TO: Fares Kallas
FROM: Brown Lloyd James
RE: Crisis Communications Analysis
It is clear from US government pronouncements since the beginning of the public demonstrations in Syria that the Obama Administration wants the leadership in Syria to survive. Unlike its response to demonstrations in some other countries in the region, there have been no US demands for regime change in Syria nor any calls for military intervention, criticism has been relatively muted and punitive sanctions—by not being aimed directly at President Assad--have been intended more as a caution than as an instrument to hurt the leadership.
However, the tone of the Administration’s statements has grown noticeably harsher in recent weeks and may be nearing a tipping point that could make a reassessment of the US position towards Syria inevitable. One potential bellwether of this shift is the transformation in the public statements of US Senator John Kerry, the Administration’s de facto point man on outreach to Syria. Senator Kerry has begun to publicly backtrack his often-repeated confidence in the leadership’s ability to reform.
Media coverage of the situation in Syria has tracked with the Administration’s political arc. US media coverage of events in Syria was initially marginal, but has since moved closer to the front of the newspaper and the top of the broadcast news. This not only reinforces the Administration’s change of tone, it is emboldening critics--who maintain that Syria's reform efforts are not sincere--and building up pressure on the US government to take further, more drastic steps against the country.
Assessment of Syria’s Communications:
Strategically, Syria has had an imbalance in its communications approach since the beginning of the crisis. If hard power is necessary to quell rebellion, soft power is needed to reassure the Syrian people and outside audiences that reform is proceeding apace, legitimate grievances are being addressed and taken seriously, and that Syria’s actions are ultimately aimed at creating an environment in which change and progress can take place.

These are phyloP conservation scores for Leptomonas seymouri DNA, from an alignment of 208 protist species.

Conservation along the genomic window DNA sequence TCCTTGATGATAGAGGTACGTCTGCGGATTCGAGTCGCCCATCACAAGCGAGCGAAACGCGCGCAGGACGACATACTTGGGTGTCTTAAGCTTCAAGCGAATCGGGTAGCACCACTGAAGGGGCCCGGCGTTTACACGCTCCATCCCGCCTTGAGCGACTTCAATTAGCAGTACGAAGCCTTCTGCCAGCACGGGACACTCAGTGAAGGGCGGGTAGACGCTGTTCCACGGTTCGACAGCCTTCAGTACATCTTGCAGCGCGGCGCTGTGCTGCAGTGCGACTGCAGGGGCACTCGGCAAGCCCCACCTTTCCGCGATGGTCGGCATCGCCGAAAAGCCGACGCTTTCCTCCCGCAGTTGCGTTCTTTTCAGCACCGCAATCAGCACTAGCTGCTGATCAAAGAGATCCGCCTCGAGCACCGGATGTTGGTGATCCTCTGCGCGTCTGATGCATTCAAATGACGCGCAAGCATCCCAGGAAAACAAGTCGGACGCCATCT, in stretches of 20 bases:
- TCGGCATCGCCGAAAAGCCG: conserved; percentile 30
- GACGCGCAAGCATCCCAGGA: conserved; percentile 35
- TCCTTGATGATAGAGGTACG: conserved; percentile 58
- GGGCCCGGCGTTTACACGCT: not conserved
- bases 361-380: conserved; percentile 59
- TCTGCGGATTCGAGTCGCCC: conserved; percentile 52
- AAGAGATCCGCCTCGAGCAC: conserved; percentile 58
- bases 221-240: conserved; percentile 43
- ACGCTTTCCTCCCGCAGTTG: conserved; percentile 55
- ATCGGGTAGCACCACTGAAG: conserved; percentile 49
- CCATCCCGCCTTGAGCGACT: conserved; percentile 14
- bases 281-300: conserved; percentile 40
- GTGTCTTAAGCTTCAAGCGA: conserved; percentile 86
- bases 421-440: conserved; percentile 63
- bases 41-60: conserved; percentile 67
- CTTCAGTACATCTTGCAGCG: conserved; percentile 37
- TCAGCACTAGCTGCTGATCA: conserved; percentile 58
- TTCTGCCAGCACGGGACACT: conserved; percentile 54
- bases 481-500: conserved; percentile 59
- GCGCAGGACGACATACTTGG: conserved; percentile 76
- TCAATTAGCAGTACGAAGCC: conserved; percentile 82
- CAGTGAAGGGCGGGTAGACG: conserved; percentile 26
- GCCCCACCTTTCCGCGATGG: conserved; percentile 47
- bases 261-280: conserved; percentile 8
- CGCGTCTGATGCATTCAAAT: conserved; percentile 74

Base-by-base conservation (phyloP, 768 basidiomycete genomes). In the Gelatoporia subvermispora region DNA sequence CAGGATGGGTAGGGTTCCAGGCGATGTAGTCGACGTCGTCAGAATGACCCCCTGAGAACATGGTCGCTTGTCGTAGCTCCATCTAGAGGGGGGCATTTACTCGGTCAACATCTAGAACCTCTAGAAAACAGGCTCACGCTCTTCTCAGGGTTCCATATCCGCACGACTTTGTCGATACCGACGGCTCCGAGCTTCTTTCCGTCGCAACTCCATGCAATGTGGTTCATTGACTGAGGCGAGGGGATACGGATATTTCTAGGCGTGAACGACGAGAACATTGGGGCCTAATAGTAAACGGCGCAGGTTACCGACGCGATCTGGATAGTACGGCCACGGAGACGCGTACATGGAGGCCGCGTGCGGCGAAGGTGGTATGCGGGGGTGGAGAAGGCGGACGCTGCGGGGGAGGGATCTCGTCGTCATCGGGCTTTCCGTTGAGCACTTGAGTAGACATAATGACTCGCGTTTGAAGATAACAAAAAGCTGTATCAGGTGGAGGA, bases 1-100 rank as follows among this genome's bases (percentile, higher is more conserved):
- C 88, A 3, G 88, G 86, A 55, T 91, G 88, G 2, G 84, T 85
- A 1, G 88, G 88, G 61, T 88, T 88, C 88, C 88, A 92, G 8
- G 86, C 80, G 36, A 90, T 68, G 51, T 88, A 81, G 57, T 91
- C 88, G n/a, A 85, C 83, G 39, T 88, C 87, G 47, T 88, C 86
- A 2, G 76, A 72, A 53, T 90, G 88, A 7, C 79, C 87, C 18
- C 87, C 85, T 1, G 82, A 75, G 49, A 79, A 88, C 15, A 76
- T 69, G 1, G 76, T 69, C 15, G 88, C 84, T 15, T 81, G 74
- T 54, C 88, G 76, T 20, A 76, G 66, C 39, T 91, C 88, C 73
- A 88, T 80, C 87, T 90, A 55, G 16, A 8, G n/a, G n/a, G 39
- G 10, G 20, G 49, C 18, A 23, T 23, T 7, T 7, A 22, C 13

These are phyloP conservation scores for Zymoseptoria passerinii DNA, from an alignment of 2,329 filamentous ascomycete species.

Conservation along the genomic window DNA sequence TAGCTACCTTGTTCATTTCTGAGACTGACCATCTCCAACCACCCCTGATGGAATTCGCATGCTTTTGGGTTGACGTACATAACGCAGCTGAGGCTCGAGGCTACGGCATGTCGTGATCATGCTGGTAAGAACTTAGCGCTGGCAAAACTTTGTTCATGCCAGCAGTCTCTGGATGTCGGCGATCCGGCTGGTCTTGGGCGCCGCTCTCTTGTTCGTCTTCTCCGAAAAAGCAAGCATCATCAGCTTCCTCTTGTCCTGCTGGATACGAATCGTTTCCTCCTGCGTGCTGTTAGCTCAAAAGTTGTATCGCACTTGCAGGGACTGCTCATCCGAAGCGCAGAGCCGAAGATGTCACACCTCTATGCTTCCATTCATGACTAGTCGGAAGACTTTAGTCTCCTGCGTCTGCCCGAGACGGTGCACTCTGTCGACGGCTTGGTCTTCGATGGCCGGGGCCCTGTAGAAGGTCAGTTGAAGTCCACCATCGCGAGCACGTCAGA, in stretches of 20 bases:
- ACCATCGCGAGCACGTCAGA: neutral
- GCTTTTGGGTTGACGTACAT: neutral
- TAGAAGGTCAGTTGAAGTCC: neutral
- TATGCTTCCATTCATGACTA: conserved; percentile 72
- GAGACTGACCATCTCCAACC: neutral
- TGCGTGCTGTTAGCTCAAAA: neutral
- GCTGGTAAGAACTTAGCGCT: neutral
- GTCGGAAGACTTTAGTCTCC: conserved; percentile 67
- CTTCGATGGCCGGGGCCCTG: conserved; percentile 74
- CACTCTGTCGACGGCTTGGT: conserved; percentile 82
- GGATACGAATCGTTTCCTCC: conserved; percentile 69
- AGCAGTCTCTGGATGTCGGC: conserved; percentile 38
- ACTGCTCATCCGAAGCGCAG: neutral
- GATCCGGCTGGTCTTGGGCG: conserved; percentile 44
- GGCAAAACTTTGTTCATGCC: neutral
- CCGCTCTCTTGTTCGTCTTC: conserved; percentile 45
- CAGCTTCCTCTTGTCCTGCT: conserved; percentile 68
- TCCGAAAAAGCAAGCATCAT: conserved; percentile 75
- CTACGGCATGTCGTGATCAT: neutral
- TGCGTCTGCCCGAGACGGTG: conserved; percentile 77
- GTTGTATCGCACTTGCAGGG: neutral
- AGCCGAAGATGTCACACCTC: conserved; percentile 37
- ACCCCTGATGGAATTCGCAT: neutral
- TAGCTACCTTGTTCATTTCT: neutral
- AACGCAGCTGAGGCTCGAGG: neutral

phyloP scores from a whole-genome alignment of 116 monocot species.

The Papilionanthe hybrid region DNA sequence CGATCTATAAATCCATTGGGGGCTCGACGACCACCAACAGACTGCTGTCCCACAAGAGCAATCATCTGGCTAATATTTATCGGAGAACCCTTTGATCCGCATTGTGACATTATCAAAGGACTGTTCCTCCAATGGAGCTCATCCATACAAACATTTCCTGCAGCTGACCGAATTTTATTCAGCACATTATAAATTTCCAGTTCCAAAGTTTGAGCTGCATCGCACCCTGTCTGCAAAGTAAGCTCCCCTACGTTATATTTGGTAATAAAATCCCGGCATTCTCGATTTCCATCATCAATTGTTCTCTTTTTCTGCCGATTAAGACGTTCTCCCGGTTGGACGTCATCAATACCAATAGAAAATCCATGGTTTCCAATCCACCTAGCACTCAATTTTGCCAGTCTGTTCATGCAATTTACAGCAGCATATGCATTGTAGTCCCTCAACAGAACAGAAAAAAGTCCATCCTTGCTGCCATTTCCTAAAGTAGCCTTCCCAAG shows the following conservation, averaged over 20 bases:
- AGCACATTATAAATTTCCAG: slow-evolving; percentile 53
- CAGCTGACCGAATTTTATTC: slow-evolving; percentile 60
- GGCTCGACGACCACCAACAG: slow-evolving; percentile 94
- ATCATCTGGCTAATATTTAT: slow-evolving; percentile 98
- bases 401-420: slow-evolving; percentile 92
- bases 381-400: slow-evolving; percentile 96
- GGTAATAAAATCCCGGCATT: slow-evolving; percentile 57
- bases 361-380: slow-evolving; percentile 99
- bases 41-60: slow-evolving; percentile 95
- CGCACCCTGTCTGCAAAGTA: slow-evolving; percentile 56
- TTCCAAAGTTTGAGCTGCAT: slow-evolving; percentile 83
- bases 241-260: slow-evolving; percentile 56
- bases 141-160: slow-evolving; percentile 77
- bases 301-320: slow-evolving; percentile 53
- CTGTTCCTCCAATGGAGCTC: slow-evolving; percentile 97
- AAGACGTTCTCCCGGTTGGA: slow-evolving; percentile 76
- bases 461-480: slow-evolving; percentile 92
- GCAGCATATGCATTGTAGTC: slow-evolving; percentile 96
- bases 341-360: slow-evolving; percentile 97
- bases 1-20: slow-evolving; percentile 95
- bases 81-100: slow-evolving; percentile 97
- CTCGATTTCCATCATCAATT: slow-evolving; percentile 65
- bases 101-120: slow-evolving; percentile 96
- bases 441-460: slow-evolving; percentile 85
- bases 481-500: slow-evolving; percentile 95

No one within the leadership seems to “own” the reform agenda from a communications standpoint. Beyond the government reshuffle and the President’s two dramatic speeches, reform has taken a back seat to the immediate political crisis, which dominates headlines and the public’s perception of events. Domestically, This may result in a situation in which the demonstrators have been sent back to their houses, but predominantly out of fear rather than conviction that their government is responsive to their concerns—a recipe for restiveness and instability going forward. Here in the US and the west, the imbalance will embolden critics and reinforce those who don’t believe reform is sincere.
Syria seems to be communicating with two hands. One is offering reform and the other, rule of law. Rule of law is a fist. Reform is an open hand. Right now the fist appears to the outside world, and probably to many Syrians, as though it is ten times bigger than the outstretched palm. They must be brought into better balance.
Reform-oriented outreach must be dramatically improved, at home and abroad, or else the credibility of these efforts—and a key part of the President’s appeal and popularity among the people—will be diminished. Refocusing the perception of outsiders and Syrians on reform will provide political cover to the generally sympathetic US Government, and will delegitimize critics at home and abroad.
In our view, the President needs to communicate more often and with more finely-tuned messaging and the First Lady needs to get in the game. The absence of a public figure as popular, capable, and attuned to the hopes of the people as Her Excellency at such a critical moment is conspicuous. The key is to show strength and sympathy at once.